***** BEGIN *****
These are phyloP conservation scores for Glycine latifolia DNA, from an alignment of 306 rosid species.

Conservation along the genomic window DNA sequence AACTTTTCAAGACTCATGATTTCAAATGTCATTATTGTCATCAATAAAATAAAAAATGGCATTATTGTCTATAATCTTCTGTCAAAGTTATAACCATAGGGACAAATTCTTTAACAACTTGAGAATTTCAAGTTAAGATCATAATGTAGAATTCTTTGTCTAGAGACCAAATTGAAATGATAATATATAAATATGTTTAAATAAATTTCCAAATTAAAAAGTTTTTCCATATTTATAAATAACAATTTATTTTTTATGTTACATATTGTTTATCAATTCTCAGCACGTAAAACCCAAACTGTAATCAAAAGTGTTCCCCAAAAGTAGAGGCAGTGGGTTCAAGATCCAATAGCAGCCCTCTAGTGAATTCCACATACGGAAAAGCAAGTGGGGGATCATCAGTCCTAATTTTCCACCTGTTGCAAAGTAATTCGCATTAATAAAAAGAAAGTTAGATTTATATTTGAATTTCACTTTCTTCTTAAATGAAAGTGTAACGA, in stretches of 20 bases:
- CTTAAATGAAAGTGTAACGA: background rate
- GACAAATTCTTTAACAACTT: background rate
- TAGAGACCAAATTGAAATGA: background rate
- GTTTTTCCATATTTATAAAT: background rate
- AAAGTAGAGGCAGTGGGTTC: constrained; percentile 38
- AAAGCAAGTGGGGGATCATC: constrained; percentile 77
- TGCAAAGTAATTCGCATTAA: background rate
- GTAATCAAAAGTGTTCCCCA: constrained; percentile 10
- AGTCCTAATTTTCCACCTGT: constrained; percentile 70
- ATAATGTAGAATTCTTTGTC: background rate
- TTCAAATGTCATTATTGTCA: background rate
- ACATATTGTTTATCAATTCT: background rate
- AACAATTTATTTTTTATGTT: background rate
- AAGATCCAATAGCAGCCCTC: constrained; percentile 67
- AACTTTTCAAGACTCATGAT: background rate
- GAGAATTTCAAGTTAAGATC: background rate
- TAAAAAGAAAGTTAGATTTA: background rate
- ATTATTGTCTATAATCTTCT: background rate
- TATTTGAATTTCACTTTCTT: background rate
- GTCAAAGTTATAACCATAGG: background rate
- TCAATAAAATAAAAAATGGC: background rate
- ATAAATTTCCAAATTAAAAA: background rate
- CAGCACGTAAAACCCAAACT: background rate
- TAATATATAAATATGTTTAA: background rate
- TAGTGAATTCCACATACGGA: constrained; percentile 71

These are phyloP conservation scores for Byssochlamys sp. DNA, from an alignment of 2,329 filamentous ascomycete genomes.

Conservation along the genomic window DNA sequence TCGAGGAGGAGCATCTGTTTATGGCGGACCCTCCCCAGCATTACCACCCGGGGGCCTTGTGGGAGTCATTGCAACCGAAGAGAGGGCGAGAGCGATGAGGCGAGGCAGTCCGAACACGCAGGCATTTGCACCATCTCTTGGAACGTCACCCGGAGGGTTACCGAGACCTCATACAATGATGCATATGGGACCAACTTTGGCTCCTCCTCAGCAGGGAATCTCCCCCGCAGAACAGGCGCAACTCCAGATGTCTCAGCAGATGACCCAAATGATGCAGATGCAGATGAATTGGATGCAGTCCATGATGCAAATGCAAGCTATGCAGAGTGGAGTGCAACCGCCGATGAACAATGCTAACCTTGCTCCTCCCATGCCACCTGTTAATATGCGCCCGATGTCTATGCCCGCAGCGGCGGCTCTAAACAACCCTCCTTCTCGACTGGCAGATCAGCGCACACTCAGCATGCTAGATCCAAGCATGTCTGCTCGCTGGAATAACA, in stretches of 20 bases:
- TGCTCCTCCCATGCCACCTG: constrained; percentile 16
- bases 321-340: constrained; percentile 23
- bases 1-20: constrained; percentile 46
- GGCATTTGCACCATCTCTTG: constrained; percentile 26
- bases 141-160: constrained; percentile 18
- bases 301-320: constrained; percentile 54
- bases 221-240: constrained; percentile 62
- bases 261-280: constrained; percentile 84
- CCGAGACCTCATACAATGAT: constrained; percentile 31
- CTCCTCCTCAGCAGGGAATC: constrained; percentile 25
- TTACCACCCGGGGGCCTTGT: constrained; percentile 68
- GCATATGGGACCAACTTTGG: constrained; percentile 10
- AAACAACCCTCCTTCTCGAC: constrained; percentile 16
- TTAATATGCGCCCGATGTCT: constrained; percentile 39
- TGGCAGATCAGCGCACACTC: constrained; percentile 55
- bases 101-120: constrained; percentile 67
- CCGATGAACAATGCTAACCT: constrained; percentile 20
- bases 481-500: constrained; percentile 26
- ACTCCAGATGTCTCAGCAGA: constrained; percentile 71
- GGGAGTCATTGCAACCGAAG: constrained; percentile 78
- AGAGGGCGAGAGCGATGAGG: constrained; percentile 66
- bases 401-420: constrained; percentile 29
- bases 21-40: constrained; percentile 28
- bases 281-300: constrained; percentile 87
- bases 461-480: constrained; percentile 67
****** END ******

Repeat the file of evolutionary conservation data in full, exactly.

These are phyloP conservation scores for Glycine latifolia DNA, from an alignment of 306 rosid species.

Conservation along the genomic window DNA sequence AACTTTTCAAGACTCATGATTTCAAATGTCATTATTGTCATCAATAAAATAAAAAATGGCATTATTGTCTATAATCTTCTGTCAAAGTTATAACCATAGGGACAAATTCTTTAACAACTTGAGAATTTCAAGTTAAGATCATAATGTAGAATTCTTTGTCTAGAGACCAAATTGAAATGATAATATATAAATATGTTTAAATAAATTTCCAAATTAAAAAGTTTTTCCATATTTATAAATAACAATTTATTTTTTATGTTACATATTGTTTATCAATTCTCAGCACGTAAAACCCAAACTGTAATCAAAAGTGTTCCCCAAAAGTAGAGGCAGTGGGTTCAAGATCCAATAGCAGCCCTCTAGTGAATTCCACATACGGAAAAGCAAGTGGGGGATCATCAGTCCTAATTTTCCACCTGTTGCAAAGTAATTCGCATTAATAAAAAGAAAGTTAGATTTATATTTGAATTTCACTTTCTTCTTAAATGAAAGTGTAACGA, in stretches of 20 bases:
- CTTAAATGAAAGTGTAACGA: background rate
- GACAAATTCTTTAACAACTT: background rate
- TAGAGACCAAATTGAAATGA: background rate
- GTTTTTCCATATTTATAAAT: background rate
- AAAGTAGAGGCAGTGGGTTC: constrained; percentile 38
- AAAGCAAGTGGGGGATCATC: constrained; percentile 77
- TGCAAAGTAATTCGCATTAA: background rate
- GTAATCAAAAGTGTTCCCCA: constrained; percentile 10
- AGTCCTAATTTTCCACCTGT: constrained; percentile 70
- ATAATGTAGAATTCTTTGTC: background rate
- TTCAAATGTCATTATTGTCA: background rate
- ACATATTGTTTATCAATTCT: background rate
- AACAATTTATTTTTTATGTT: background rate
- AAGATCCAATAGCAGCCCTC: constrained; percentile 67
- AACTTTTCAAGACTCATGAT: background rate
- GAGAATTTCAAGTTAAGATC: background rate
- TAAAAAGAAAGTTAGATTTA: background rate
- ATTATTGTCTATAATCTTCT: background rate
- TATTTGAATTTCACTTTCTT: background rate
- GTCAAAGTTATAACCATAGG: background rate
- TCAATAAAATAAAAAATGGC: background rate
- ATAAATTTCCAAATTAAAAA: background rate
- CAGCACGTAAAACCCAAACT: background rate
- TAATATATAAATATGTTTAA: background rate
- TAGTGAATTCCACATACGGA: constrained; percentile 71

These are phyloP conservation scores for Byssochlamys sp. DNA, from an alignment of 2,329 filamentous ascomycete genomes.

Conservation along the genomic window DNA sequence TCGAGGAGGAGCATCTGTTTATGGCGGACCCTCCCCAGCATTACCACCCGGGGGCCTTGTGGGAGTCATTGCAACCGAAGAGAGGGCGAGAGCGATGAGGCGAGGCAGTCCGAACACGCAGGCATTTGCACCATCTCTTGGAACGTCACCCGGAGGGTTACCGAGACCTCATACAATGATGCATATGGGACCAACTTTGGCTCCTCCTCAGCAGGGAATCTCCCCCGCAGAACAGGCGCAACTCCAGATGTCTCAGCAGATGACCCAAATGATGCAGATGCAGATGAATTGGATGCAGTCCATGATGCAAATGCAAGCTATGCAGAGTGGAGTGCAACCGCCGATGAACAATGCTAACCTTGCTCCTCCCATGCCACCTGTTAATATGCGCCCGATGTCTATGCCCGCAGCGGCGGCTCTAAACAACCCTCCTTCTCGACTGGCAGATCAGCGCACACTCAGCATGCTAGATCCAAGCATGTCTGCTCGCTGGAATAACA, in stretches of 20 bases:
- TGCTCCTCCCATGCCACCTG: constrained; percentile 16
- bases 321-340: constrained; percentile 23
- bases 1-20: constrained; percentile 46
- GGCATTTGCACCATCTCTTG: constrained; percentile 26
- bases 141-160: constrained; percentile 18
- bases 301-320: constrained; percentile 54
- bases 221-240: constrained; percentile 62
- bases 261-280: constrained; percentile 84
- CCGAGACCTCATACAATGAT: constrained; percentile 31
- CTCCTCCTCAGCAGGGAATC: constrained; percentile 25
- TTACCACCCGGGGGCCTTGT: constrained; percentile 68
- GCATATGGGACCAACTTTGG: constrained; percentile 10
- AAACAACCCTCCTTCTCGAC: constrained; percentile 16
- TTAATATGCGCCCGATGTCT: constrained; percentile 39
- TGGCAGATCAGCGCACACTC: constrained; percentile 55
- bases 101-120: constrained; percentile 67
- CCGATGAACAATGCTAACCT: constrained; percentile 20
- bases 481-500: constrained; percentile 26
- ACTCCAGATGTCTCAGCAGA: constrained; percentile 71
- GGGAGTCATTGCAACCGAAG: constrained; percentile 78
- AGAGGGCGAGAGCGATGAGG: constrained; percentile 66
- bases 401-420: constrained; percentile 29
- bases 21-40: constrained; percentile 28
- bases 281-300: constrained; percentile 87
- bases 461-480: constrained; percentile 67